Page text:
JONATHAN: I consider our made-to-measure a particularly compelling offering, as few people in New York are providing an MTM product and service at a comparable level. It’s a kind of niche middle-ground between a lot of lower-end MTM brands and significantly more expensive bespoke clothing. The key elements are a great design, wise counsel, a highly adaptable pattern, and a critical eye on the finished product. The most common thing we hear from our new MTM clients is that they’re building their wardrobe and want to be sure they’re approaching it smartly. Proper guidance on proportion, color, cloth, and design for longevity is essential, and we’re glad people trust us to teach them what they look good in and why. Having focused primarily on custom clothes for the bulk of the 35-year business, we’re in the habit of looking very critically at the fit of everything we make. We view our MTM clothes the same way, and if the fit of the garment isn’t right, we’ll take it apart and put it back together to get it the way we want it. We also have three tailors on staff. They mostly work on our in-house clothes, but having them on staff gives us greater flexibility and control when it comes to the alterations and finishing of our MTM.

Frankly, within a rough price range, say $1,800-$2,800 for an MTM two-piece suit, the quality of the make will be relatively similar across the board. A garment at that level should be constructed from fabrics made by the most reputable mills. There is usually a fair amount of handwork in areas such as the collar, armhole, and pick stitching along the lapels and pockets. The differences among shops at this level are far more around the clothes’ design and silhouette, the level of guidance and taste of the clothier, and the attention to detail in fitting and finishing.

A question for both of you. When people think of Alan Flusser, they often think of the textbook ‘American style.’ Yet some people might be surprised (or even disappointed) to learn that a lot of the clothing is made in China. To skeptics, critics, or just the curious, how would you respond about the usage of offshore tailoring?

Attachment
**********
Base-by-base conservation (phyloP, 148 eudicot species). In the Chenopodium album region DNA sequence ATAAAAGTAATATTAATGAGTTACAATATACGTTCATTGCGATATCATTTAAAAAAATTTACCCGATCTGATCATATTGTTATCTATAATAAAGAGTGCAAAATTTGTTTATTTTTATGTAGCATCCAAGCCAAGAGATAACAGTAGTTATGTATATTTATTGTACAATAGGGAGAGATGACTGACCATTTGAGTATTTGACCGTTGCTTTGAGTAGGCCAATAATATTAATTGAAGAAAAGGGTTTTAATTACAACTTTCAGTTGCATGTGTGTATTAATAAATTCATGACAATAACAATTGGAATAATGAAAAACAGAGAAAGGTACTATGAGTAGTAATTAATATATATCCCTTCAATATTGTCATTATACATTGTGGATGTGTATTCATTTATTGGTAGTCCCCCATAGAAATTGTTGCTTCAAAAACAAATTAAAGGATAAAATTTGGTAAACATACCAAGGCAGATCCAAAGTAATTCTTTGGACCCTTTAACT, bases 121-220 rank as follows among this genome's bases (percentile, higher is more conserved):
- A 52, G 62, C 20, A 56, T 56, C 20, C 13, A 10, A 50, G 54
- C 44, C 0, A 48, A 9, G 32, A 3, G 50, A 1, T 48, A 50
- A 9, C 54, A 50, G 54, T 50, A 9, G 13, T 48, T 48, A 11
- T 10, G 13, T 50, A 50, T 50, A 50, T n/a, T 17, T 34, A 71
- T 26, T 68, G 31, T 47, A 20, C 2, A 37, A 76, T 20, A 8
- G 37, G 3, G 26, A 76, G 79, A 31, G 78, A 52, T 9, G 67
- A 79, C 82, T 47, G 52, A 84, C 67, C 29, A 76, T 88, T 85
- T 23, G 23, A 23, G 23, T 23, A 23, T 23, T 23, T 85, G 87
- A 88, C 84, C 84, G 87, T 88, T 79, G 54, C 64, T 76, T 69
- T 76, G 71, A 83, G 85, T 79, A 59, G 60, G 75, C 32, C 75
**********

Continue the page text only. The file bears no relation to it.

ALAN: First of all, I think you mistake personal style with a place of origin. Making something in America does not guarantee a higher probability of genuine stylishness. Conversely, making something in China does not automatically condemn the product to an inferior stylishness.

Personal style, or even fashion longevity, is a function of two larger propositions: the relationship between a particular garment’s proportion and color in relation to the wearer’s complexion and physique. And secondly, style is what comes from inside you, not what covers you. You can have the most astonishing wardrobe. However, if you are egocentric and pompous, no amount of tailoring can compensate.

The only thing that would disappoint me is if we were to create something for a client who then found it unflattering and thus of reduced usefulness to him. Such a subject has more to do with a product’s design and taste than its country of origin. I’ve found clothes hand-tailored in Italy or Great Britain to be less well made and appealing than some better designed and hand-tailored clothing in Japan or China.

We have spent almost five years training a Chinese factory on how to make a garment that could pass our standards for quality, finish, and expression. The biggest benefit of our MTM is that we are now able to expand the number of people who can afford our clothes, which means that more men will now be able to learn from our unique thought-process.

Fortunately, the Chinese have long had fine tailoring skills that were handed down from Colonial times to Hong Kong British tailors. However, they lacked some of the nuances seen in high-end tailoring. But over the past twenty years, the country has played host to Europe’s finest custom tailors and clothing manufacturers, and they’ve learned from their experience and tailoring skills. If anyone remains skeptical, we invite them to visit us and select from our curated range of Huddersfield and Biella fabrics and enjoy the same measuring, fitting, and finishing process that we undertake with every client these past thirty-five years.

JONATHAN: When the critique is about not manufacturing in America, I empathize with that and even share that concern. I am proud of the custom and bespoke work that we do in NYC, and I cheer when folks like my friend Justin Christensen at Hertling make such concerted efforts to save and even grow American manufacturing. Unfortunately for our rather specific needs, we are not able to make the quality of products we want to offer, at our price point, with the American factories that do this specific kind of individualized tailoring. Six or seven years ago, we had to leave the American factory that was within the right price range because of their inability to make our MTM garments to our standards consistently. That was disappointing, but our desire to make everything in America cannot override our commitment to deliver clothing up to our standards.